A Como Zoo Aquatics Keeper brings her Expertise to Wild Penguin Conservation
A veteran aquatics keeper at Como Zoo, Kelley Dinsmore knows African penguins so well that she bought plenty of Band-Aids before flying to Cape Town, South Africa for a two-week volunteer stint with South African Foundation for the Conservation of Coastal Birds (SANCCOB).
What she didn’t know was how quickly she’d go through her first aid kit.
“The black-footed penguins we have here at Como Zoo will definitely bite, but their wild counterparts are even feistier,” says Dinsmore, who worked with a SANCCOB project that collects and protects African penguins, adults and chicks, that are injured, ill or have been abandoned.
“I went through two boxes right away–but it was definitely worth it.”
With fewer than 25,000 breeding pairs left, African penguin populations are on the verge of collapse due to overfishing, development, and ecosystem changes.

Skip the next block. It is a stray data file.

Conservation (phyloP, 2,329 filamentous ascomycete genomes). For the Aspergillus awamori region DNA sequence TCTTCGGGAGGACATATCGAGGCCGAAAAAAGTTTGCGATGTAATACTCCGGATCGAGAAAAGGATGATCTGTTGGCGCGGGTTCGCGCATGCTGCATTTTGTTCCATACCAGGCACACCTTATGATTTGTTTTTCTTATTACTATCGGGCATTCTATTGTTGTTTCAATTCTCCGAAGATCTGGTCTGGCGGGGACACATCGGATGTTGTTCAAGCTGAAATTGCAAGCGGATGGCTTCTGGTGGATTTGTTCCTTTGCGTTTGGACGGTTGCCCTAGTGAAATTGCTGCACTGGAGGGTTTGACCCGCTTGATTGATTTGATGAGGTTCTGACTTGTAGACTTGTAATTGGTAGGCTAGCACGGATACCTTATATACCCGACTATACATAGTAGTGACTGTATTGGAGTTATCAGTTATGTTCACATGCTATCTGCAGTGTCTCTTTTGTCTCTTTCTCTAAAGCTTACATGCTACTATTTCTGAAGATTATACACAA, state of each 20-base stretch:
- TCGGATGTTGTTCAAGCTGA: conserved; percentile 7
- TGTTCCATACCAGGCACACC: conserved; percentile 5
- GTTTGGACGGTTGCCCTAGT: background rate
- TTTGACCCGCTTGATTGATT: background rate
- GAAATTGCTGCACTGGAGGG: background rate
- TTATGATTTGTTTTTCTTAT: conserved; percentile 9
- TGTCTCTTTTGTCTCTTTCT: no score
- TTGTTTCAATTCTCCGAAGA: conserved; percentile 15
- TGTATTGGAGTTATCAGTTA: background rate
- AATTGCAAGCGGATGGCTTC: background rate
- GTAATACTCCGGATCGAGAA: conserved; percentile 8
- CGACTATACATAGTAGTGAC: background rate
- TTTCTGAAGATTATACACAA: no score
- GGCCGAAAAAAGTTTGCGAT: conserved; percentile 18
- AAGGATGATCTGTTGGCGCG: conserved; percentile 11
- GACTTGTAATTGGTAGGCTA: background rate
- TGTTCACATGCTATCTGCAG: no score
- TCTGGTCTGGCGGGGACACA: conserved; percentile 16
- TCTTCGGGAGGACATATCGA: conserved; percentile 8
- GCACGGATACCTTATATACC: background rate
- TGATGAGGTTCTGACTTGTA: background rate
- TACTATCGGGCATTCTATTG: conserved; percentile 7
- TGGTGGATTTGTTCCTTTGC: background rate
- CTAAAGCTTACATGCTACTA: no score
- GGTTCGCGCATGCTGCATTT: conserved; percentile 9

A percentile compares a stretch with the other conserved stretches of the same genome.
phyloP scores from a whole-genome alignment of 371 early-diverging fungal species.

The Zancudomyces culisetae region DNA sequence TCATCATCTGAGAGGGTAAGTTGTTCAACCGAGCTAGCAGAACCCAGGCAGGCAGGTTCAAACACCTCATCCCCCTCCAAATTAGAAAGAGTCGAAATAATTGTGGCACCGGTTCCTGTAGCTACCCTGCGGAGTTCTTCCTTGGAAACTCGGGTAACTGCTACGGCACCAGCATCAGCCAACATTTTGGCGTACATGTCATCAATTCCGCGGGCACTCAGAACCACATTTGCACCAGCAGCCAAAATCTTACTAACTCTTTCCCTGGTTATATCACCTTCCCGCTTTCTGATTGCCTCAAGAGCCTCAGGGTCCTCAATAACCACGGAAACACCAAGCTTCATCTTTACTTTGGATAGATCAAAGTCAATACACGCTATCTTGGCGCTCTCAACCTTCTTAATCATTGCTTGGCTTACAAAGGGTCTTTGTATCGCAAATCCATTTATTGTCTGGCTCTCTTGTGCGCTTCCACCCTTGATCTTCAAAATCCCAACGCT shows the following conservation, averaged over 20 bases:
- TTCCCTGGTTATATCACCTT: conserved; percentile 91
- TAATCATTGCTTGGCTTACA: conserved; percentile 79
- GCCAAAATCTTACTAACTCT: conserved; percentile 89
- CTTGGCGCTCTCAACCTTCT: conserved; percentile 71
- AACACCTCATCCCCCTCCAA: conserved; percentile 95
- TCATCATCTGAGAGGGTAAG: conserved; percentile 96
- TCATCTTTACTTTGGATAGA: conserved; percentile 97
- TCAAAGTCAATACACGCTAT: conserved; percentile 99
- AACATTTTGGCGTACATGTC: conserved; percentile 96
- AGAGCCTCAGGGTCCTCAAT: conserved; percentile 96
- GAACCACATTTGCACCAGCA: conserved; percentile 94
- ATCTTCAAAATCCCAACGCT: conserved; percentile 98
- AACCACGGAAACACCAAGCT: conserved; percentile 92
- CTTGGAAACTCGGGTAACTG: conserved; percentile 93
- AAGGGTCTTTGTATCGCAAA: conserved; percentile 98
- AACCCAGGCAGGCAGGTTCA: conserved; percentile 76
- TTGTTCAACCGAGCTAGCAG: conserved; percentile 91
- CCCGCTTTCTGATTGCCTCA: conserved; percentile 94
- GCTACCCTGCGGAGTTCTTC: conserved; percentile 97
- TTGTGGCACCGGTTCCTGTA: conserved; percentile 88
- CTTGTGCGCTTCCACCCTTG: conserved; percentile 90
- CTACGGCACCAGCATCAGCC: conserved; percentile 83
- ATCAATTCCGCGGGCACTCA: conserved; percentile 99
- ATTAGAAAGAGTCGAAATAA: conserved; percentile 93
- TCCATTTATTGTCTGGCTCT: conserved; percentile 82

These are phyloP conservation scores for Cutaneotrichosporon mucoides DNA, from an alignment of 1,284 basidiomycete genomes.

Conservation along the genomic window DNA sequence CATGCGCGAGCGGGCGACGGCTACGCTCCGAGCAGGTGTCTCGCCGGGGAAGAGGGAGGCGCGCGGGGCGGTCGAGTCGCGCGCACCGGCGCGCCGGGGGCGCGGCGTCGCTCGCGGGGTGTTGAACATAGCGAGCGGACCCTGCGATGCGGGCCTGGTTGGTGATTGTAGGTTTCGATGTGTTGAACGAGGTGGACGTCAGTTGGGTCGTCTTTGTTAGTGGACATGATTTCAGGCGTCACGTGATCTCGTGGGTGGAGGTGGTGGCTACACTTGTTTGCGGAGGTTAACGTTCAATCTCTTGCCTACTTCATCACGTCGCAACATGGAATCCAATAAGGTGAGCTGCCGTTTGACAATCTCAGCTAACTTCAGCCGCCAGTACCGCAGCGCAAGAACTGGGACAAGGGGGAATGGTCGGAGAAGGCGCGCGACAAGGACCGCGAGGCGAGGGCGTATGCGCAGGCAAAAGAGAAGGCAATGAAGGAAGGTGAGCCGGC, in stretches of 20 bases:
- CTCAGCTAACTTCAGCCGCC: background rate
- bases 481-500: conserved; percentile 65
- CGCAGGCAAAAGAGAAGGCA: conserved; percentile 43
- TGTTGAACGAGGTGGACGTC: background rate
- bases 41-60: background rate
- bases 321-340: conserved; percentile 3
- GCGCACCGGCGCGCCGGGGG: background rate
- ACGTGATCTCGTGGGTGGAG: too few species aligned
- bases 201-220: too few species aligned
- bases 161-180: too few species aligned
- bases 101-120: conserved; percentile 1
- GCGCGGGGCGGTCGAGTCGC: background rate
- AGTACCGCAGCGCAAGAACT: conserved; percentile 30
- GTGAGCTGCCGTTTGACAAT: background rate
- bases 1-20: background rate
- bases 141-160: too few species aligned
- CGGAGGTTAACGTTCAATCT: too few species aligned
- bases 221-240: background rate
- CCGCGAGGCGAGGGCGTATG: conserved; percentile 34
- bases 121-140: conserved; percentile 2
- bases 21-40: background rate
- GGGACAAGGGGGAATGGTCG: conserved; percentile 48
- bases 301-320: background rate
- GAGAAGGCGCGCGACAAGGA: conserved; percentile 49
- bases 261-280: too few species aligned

“One of the big issues is the adults are molting at inappropriate times of the year, so the chicks are being hatched while both parents are molting, and unable to hunt fish and feed their offspring,” Dinsmore explains, noting that SANCCOB has successfully rehabilitated and released more than 5,000 penguin chicks back to the wild. With expertise caring for Como Zoo’s penguins and puffins, keepers like Dinsmore can be valuable volunteers for the effort, which can include tube-feeding very young chicks, and dosing them with a solution called Darrows—a concoction she describes as “Gatorade for sea birds.” For Dinsmore, the high point of the trip was traveling two and a half hours from Cape Town to the Stony Point Colony, and watching as Penguin #455—an energetic adult called “Patrick” who’d given Dinsmore a few cuts and bruises—made a fast dash for the ocean. Now that she’s back at Como, she encourages visitors to do their part to help penguins like him survive: “One simple way is to put the Seafood Watch app on your smart phone so you can make sure that you’re supporting and promoting sustainable fisheries when you’re shopping or going out to eat. You can help all sea life by making better choices.”
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